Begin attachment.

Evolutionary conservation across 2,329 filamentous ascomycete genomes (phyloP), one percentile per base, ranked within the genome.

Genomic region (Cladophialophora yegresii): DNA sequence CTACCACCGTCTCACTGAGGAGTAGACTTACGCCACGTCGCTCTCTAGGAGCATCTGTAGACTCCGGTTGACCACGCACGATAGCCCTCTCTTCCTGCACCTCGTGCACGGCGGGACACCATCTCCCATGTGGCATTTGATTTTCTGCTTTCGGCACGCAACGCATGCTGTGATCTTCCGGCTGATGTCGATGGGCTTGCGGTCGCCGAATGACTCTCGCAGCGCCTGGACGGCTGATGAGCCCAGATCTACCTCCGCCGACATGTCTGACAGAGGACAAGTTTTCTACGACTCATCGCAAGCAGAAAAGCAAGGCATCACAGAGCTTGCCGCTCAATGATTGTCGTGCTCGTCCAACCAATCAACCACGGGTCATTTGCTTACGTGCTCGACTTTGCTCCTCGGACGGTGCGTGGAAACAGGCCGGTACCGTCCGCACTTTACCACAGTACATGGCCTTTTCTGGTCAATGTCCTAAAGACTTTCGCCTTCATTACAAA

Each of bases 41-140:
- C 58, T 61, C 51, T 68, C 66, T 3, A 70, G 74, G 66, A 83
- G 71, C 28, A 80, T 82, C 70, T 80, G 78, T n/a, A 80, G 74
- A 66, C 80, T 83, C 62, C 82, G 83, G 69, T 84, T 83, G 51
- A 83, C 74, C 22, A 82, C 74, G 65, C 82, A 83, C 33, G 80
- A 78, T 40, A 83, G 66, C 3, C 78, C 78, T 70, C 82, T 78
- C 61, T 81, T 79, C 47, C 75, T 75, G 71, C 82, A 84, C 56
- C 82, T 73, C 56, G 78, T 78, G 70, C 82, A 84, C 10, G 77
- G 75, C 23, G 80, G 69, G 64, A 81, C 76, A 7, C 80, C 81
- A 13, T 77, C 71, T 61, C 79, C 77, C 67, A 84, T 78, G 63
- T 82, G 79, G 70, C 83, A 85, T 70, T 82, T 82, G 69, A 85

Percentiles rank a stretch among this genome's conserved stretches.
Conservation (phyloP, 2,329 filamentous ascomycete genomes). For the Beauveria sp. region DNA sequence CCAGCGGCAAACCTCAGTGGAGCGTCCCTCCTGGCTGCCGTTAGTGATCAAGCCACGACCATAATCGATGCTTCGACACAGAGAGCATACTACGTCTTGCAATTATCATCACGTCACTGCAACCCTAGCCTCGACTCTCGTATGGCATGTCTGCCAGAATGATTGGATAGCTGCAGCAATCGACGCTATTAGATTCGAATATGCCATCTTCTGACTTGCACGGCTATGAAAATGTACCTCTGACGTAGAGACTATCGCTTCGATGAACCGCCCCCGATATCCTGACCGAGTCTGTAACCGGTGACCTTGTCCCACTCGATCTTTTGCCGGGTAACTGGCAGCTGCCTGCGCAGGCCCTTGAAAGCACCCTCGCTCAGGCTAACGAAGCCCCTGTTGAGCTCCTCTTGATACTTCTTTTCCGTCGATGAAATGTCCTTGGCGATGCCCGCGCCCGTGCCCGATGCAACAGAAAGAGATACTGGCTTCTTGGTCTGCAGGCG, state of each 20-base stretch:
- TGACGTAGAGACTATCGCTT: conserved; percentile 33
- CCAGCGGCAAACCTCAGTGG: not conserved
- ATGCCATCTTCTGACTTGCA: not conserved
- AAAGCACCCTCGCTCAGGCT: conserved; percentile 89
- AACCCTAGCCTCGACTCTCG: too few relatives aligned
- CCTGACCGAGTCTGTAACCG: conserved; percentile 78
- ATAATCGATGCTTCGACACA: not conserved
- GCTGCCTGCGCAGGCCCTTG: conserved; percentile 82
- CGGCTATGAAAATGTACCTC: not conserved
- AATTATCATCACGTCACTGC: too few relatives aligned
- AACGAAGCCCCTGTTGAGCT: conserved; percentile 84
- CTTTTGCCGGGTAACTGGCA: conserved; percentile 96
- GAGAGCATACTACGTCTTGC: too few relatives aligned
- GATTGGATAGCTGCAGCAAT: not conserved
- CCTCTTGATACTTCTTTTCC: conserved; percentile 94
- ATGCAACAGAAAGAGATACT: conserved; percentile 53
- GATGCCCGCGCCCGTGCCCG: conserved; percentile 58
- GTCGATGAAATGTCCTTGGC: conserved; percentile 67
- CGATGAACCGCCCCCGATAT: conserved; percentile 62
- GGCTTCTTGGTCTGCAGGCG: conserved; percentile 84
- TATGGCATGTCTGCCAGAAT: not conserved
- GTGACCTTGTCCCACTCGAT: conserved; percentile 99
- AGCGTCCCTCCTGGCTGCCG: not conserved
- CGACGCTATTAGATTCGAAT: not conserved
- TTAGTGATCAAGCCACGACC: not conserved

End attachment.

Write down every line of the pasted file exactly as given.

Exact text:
Evolutionary conservation across 2,329 filamentous ascomycete genomes (phyloP), one percentile per base, ranked within the genome.

Genomic region (Cladophialophora yegresii): DNA sequence CTACCACCGTCTCACTGAGGAGTAGACTTACGCCACGTCGCTCTCTAGGAGCATCTGTAGACTCCGGTTGACCACGCACGATAGCCCTCTCTTCCTGCACCTCGTGCACGGCGGGACACCATCTCCCATGTGGCATTTGATTTTCTGCTTTCGGCACGCAACGCATGCTGTGATCTTCCGGCTGATGTCGATGGGCTTGCGGTCGCCGAATGACTCTCGCAGCGCCTGGACGGCTGATGAGCCCAGATCTACCTCCGCCGACATGTCTGACAGAGGACAAGTTTTCTACGACTCATCGCAAGCAGAAAAGCAAGGCATCACAGAGCTTGCCGCTCAATGATTGTCGTGCTCGTCCAACCAATCAACCACGGGTCATTTGCTTACGTGCTCGACTTTGCTCCTCGGACGGTGCGTGGAAACAGGCCGGTACCGTCCGCACTTTACCACAGTACATGGCCTTTTCTGGTCAATGTCCTAAAGACTTTCGCCTTCATTACAAA

Each of bases 41-140:
- C 58, T 61, C 51, T 68, C 66, T 3, A 70, G 74, G 66, A 83
- G 71, C 28, A 80, T 82, C 70, T 80, G 78, T n/a, A 80, G 74
- A 66, C 80, T 83, C 62, C 82, G 83, G 69, T 84, T 83, G 51
- A 83, C 74, C 22, A 82, C 74, G 65, C 82, A 83, C 33, G 80
- A 78, T 40, A 83, G 66, C 3, C 78, C 78, T 70, C 82, T 78
- C 61, T 81, T 79, C 47, C 75, T 75, G 71, C 82, A 84, C 56
- C 82, T 73, C 56, G 78, T 78, G 70, C 82, A 84, C 10, G 77
- G 75, C 23, G 80, G 69, G 64, A 81, C 76, A 7, C 80, C 81
- A 13, T 77, C 71, T 61, C 79, C 77, C 67, A 84, T 78, G 63
- T 82, G 79, G 70, C 83, A 85, T 70, T 82, T 82, G 69, A 85

Percentiles rank a stretch among this genome's conserved stretches.
Conservation (phyloP, 2,329 filamentous ascomycete genomes). For the Beauveria sp. region DNA sequence CCAGCGGCAAACCTCAGTGGAGCGTCCCTCCTGGCTGCCGTTAGTGATCAAGCCACGACCATAATCGATGCTTCGACACAGAGAGCATACTACGTCTTGCAATTATCATCACGTCACTGCAACCCTAGCCTCGACTCTCGTATGGCATGTCTGCCAGAATGATTGGATAGCTGCAGCAATCGACGCTATTAGATTCGAATATGCCATCTTCTGACTTGCACGGCTATGAAAATGTACCTCTGACGTAGAGACTATCGCTTCGATGAACCGCCCCCGATATCCTGACCGAGTCTGTAACCGGTGACCTTGTCCCACTCGATCTTTTGCCGGGTAACTGGCAGCTGCCTGCGCAGGCCCTTGAAAGCACCCTCGCTCAGGCTAACGAAGCCCCTGTTGAGCTCCTCTTGATACTTCTTTTCCGTCGATGAAATGTCCTTGGCGATGCCCGCGCCCGTGCCCGATGCAACAGAAAGAGATACTGGCTTCTTGGTCTGCAGGCG, state of each 20-base stretch:
- TGACGTAGAGACTATCGCTT: conserved; percentile 33
- CCAGCGGCAAACCTCAGTGG: not conserved
- ATGCCATCTTCTGACTTGCA: not conserved
- AAAGCACCCTCGCTCAGGCT: conserved; percentile 89
- AACCCTAGCCTCGACTCTCG: too few relatives aligned
- CCTGACCGAGTCTGTAACCG: conserved; percentile 78
- ATAATCGATGCTTCGACACA: not conserved
- GCTGCCTGCGCAGGCCCTTG: conserved; percentile 82
- CGGCTATGAAAATGTACCTC: not conserved
- AATTATCATCACGTCACTGC: too few relatives aligned
- AACGAAGCCCCTGTTGAGCT: conserved; percentile 84
- CTTTTGCCGGGTAACTGGCA: conserved; percentile 96
- GAGAGCATACTACGTCTTGC: too few relatives aligned
- GATTGGATAGCTGCAGCAAT: not conserved
- CCTCTTGATACTTCTTTTCC: conserved; percentile 94
- ATGCAACAGAAAGAGATACT: conserved; percentile 53
- GATGCCCGCGCCCGTGCCCG: conserved; percentile 58
- GTCGATGAAATGTCCTTGGC: conserved; percentile 67
- CGATGAACCGCCCCCGATAT: conserved; percentile 62
- GGCTTCTTGGTCTGCAGGCG: conserved; percentile 84
- TATGGCATGTCTGCCAGAAT: not conserved
- GTGACCTTGTCCCACTCGAT: conserved; percentile 99
- AGCGTCCCTCCTGGCTGCCG: not conserved
- CGACGCTATTAGATTCGAAT: not conserved
- TTAGTGATCAAGCCACGACC: not conserved